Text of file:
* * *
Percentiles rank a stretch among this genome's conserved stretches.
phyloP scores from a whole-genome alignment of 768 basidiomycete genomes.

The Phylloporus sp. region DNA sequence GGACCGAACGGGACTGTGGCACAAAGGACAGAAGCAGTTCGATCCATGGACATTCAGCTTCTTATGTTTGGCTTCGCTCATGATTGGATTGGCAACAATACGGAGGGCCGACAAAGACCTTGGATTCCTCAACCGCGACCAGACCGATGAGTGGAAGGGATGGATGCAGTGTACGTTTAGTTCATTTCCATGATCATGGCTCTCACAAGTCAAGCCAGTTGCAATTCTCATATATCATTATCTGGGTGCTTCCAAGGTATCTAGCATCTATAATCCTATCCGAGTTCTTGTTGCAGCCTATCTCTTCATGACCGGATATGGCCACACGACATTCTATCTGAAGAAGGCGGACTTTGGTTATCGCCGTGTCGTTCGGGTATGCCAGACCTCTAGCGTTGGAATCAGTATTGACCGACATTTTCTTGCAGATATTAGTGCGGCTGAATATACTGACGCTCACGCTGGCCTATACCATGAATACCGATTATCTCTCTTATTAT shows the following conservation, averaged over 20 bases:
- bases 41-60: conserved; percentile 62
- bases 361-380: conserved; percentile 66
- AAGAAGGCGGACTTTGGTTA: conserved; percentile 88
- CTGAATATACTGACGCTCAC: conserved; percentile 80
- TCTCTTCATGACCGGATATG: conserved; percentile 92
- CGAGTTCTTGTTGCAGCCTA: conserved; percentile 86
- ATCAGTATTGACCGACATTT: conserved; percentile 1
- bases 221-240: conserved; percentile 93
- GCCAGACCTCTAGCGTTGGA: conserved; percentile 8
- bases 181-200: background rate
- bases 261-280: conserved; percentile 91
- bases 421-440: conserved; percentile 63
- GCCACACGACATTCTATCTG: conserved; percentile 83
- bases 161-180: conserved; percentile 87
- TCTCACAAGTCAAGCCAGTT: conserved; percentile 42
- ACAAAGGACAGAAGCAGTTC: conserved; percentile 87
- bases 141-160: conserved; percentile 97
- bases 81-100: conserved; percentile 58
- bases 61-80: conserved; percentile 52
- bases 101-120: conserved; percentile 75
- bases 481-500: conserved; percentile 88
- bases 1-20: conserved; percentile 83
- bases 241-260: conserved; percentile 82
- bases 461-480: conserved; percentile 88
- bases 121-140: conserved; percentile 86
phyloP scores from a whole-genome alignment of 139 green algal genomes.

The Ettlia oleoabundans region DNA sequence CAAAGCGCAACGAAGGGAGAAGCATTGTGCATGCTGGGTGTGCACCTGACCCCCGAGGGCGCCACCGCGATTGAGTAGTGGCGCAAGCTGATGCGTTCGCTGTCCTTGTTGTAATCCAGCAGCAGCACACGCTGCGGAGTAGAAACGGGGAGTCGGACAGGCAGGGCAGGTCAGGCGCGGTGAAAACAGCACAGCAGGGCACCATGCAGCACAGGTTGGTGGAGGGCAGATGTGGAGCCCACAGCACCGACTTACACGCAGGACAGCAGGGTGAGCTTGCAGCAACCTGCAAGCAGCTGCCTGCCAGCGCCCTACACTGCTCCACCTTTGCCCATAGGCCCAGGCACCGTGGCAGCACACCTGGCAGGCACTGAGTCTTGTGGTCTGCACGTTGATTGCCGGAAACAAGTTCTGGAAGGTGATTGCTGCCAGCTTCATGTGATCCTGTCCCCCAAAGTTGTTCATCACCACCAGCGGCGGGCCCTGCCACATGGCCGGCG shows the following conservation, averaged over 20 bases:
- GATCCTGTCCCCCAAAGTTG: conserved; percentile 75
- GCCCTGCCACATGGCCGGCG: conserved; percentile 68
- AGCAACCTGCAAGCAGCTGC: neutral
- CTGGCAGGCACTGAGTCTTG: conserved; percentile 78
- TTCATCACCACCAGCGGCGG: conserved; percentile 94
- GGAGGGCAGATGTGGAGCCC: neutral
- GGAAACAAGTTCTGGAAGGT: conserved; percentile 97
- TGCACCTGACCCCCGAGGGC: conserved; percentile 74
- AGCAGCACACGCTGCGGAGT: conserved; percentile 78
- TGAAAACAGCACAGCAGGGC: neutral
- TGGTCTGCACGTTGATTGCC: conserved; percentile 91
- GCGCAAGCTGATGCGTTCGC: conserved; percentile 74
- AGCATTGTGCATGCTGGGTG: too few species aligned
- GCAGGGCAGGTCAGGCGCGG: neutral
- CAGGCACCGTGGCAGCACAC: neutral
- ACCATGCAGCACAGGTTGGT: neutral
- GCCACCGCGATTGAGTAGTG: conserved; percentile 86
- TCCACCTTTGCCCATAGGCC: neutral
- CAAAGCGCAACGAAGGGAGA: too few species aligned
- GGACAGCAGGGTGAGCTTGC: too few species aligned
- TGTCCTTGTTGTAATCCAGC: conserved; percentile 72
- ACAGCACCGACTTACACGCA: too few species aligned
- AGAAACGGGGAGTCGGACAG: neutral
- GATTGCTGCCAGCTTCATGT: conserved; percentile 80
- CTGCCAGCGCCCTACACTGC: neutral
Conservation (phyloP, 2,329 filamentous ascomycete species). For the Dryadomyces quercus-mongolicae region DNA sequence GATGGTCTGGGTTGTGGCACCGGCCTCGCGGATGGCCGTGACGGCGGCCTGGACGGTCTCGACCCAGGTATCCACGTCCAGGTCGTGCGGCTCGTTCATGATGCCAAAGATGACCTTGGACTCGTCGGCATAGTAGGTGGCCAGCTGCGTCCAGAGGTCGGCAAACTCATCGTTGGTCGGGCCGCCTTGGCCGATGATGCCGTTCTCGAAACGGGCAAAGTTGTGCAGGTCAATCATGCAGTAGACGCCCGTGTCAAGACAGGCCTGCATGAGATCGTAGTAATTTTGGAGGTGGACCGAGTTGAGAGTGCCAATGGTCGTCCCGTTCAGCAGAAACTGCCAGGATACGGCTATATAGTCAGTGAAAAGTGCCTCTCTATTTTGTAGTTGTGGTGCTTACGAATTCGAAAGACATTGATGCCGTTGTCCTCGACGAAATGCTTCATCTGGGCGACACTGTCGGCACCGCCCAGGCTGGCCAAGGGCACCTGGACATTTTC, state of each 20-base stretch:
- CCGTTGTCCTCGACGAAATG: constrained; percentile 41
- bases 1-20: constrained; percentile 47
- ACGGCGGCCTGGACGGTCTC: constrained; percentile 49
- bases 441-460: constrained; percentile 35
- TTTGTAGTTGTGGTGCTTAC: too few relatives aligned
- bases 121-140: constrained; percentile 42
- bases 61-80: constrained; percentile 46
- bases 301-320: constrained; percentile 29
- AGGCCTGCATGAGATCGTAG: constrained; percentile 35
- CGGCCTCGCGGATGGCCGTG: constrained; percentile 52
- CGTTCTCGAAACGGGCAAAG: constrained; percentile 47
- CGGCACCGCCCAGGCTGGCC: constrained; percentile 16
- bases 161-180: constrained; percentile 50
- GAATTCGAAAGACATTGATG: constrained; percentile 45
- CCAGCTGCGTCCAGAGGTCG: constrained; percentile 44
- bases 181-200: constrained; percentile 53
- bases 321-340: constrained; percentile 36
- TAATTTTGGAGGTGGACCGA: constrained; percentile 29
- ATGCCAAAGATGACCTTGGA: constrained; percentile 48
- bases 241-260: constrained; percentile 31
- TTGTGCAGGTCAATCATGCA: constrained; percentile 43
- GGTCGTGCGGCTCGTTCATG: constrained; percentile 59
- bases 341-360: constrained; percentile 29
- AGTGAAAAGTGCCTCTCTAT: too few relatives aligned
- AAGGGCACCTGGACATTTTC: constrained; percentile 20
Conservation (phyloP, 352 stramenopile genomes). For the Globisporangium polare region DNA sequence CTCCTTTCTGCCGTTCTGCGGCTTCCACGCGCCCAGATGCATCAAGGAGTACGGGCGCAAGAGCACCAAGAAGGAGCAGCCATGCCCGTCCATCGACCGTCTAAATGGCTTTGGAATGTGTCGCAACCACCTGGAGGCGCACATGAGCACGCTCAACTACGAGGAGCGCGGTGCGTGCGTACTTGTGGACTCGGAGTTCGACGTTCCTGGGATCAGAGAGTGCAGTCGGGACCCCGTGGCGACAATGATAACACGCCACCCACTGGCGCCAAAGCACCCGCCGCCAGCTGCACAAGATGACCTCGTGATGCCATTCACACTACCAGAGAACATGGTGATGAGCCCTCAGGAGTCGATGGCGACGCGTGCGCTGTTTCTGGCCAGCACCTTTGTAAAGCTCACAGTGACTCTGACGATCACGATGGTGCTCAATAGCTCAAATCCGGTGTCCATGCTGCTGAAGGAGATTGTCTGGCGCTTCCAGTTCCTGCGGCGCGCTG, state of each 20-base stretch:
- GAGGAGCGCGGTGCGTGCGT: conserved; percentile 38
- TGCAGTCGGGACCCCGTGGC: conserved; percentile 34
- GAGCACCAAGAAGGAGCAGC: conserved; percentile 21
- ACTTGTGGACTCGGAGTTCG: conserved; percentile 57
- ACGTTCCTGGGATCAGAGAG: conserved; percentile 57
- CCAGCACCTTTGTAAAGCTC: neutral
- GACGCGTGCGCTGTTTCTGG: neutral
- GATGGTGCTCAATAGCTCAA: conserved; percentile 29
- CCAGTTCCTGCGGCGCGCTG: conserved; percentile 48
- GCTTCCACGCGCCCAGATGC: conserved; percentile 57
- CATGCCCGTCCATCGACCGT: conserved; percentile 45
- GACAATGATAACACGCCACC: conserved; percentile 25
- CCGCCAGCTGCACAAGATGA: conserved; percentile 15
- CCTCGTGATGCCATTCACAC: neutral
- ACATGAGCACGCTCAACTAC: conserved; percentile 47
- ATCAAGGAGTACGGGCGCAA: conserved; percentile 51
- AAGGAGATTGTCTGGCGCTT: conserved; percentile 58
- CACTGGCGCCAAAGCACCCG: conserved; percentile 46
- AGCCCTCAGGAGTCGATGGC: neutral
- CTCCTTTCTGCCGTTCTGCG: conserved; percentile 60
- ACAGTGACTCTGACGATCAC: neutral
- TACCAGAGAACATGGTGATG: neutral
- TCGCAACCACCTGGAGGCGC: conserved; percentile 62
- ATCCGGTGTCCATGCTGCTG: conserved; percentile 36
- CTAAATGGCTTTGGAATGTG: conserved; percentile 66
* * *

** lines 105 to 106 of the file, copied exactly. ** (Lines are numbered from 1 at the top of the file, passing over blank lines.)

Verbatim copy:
- TCGCAACCACCTGGAGGCGC: conserved; percentile 62
- ATCCGGTGTCCATGCTGCTG: conserved; percentile 36